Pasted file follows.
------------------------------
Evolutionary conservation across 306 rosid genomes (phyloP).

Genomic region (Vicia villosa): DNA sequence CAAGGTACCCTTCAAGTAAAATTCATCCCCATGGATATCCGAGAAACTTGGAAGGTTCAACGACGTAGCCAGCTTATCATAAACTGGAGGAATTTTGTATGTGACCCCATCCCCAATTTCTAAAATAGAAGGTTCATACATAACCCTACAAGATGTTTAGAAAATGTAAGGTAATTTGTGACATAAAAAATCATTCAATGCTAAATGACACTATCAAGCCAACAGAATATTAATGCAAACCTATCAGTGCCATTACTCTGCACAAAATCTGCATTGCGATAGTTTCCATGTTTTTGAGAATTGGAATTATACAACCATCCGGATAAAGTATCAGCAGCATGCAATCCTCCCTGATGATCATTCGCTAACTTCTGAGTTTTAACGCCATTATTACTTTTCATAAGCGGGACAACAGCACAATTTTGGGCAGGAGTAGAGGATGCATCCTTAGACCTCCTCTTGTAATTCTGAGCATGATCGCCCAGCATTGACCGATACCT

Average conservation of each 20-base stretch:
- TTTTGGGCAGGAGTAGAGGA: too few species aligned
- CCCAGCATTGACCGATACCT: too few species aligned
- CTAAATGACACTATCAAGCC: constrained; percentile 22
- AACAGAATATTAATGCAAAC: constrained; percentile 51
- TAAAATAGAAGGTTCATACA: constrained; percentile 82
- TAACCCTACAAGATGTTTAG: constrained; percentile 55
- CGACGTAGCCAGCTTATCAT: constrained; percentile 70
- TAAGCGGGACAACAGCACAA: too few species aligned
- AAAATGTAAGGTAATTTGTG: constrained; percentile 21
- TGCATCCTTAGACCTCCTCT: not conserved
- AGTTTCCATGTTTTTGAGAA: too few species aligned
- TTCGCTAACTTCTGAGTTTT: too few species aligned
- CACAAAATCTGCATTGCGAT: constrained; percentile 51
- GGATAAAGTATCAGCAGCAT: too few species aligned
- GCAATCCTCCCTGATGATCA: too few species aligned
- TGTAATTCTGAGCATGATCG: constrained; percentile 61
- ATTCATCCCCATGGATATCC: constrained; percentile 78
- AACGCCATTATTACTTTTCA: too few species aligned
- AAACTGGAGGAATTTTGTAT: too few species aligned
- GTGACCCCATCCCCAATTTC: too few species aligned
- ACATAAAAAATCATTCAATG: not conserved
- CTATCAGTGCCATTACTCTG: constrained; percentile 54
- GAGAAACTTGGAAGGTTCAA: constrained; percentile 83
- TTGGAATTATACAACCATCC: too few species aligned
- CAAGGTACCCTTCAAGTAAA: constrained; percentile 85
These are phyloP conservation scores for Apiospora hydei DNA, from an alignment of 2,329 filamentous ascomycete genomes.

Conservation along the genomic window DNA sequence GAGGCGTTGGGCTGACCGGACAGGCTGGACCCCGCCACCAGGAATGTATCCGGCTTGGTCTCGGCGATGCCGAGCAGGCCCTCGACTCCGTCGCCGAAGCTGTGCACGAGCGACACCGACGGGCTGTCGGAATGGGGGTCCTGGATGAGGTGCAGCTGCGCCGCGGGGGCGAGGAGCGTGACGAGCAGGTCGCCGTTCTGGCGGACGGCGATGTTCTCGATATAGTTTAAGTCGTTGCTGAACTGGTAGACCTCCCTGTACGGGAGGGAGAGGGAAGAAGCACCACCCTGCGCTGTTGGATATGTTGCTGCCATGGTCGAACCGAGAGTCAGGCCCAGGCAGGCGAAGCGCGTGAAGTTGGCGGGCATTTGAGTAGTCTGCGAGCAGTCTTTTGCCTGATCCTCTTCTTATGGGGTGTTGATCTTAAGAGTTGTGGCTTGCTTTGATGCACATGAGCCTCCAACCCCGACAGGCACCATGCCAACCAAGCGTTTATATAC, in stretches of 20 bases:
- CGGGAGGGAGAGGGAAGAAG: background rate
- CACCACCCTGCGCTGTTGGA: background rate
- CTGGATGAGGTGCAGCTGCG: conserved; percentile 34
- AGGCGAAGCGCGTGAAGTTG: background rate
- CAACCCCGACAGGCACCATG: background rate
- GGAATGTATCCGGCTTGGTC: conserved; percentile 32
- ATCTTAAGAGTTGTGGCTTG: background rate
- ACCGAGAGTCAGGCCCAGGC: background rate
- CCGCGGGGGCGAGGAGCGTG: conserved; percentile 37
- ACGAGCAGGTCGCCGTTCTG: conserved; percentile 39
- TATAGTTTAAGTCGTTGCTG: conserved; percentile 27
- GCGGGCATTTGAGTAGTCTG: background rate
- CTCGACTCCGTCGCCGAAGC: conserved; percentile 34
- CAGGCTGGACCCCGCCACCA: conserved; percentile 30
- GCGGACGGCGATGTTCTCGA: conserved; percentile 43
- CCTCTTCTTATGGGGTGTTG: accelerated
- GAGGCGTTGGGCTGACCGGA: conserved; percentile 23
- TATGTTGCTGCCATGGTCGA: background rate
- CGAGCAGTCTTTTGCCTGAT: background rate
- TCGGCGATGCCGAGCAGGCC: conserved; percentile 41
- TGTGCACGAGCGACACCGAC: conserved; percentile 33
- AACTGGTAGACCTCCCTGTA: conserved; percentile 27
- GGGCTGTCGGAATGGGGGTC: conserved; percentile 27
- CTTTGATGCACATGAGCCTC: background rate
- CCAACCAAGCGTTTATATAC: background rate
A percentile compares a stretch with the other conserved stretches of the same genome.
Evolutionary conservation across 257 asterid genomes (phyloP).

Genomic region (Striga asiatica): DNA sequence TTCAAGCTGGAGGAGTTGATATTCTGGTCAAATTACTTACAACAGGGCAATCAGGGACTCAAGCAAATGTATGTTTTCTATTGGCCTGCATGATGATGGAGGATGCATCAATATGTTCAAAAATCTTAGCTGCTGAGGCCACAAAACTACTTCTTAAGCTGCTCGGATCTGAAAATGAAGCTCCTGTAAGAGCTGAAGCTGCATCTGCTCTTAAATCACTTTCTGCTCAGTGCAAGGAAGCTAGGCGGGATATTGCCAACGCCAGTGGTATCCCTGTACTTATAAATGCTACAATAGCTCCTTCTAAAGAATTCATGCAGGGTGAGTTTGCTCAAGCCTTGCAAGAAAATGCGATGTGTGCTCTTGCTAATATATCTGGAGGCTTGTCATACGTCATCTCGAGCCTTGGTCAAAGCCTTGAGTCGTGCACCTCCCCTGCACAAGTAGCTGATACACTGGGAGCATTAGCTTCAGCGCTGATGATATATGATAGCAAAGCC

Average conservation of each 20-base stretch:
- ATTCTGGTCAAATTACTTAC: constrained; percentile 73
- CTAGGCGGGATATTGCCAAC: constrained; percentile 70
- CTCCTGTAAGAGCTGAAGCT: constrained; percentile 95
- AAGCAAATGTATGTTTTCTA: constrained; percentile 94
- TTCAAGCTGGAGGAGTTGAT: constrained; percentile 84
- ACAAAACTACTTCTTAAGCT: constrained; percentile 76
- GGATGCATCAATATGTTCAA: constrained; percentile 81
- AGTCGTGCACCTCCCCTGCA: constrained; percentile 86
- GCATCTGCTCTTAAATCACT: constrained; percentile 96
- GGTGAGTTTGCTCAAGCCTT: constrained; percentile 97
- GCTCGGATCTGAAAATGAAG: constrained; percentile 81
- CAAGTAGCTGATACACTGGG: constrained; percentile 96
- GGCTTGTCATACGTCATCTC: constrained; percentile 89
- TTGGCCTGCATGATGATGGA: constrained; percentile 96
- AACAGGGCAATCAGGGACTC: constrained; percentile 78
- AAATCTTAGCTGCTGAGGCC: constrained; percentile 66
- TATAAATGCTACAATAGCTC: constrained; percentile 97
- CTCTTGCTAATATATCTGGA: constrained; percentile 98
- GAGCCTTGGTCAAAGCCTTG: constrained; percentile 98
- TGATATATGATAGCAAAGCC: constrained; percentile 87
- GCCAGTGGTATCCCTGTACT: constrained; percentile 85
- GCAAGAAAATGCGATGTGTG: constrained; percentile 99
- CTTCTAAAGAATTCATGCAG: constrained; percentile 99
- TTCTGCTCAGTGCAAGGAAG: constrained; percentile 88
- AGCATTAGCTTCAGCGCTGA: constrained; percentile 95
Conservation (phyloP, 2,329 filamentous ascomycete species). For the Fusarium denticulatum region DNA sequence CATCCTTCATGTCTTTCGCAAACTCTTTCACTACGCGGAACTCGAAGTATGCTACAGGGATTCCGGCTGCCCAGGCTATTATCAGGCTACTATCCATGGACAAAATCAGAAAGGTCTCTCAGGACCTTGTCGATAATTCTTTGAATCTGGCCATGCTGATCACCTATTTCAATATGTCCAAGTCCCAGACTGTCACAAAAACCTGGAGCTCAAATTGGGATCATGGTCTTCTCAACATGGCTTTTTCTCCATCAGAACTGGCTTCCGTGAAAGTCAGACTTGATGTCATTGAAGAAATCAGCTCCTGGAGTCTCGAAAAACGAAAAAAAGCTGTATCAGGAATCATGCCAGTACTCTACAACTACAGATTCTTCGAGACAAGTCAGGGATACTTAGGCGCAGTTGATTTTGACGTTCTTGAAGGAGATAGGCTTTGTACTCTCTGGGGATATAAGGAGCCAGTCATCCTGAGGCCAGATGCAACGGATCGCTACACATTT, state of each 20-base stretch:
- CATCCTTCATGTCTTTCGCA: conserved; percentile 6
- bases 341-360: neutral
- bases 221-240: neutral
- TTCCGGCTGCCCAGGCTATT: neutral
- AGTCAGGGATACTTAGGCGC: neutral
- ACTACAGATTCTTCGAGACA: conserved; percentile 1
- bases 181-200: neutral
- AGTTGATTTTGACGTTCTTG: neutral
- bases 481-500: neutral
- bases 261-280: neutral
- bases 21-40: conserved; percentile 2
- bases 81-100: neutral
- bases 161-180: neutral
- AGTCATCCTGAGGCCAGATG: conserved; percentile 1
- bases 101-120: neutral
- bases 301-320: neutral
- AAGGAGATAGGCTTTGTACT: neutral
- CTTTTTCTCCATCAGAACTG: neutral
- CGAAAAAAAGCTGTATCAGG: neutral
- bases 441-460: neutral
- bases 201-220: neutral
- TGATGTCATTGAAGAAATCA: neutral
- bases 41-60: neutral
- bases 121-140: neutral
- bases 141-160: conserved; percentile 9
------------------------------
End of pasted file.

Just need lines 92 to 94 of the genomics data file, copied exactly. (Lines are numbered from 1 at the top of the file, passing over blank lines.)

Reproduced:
- bases 181-200: neutral
- AGTTGATTTTGACGTTCTTG: neutral
- bases 481-500: neutral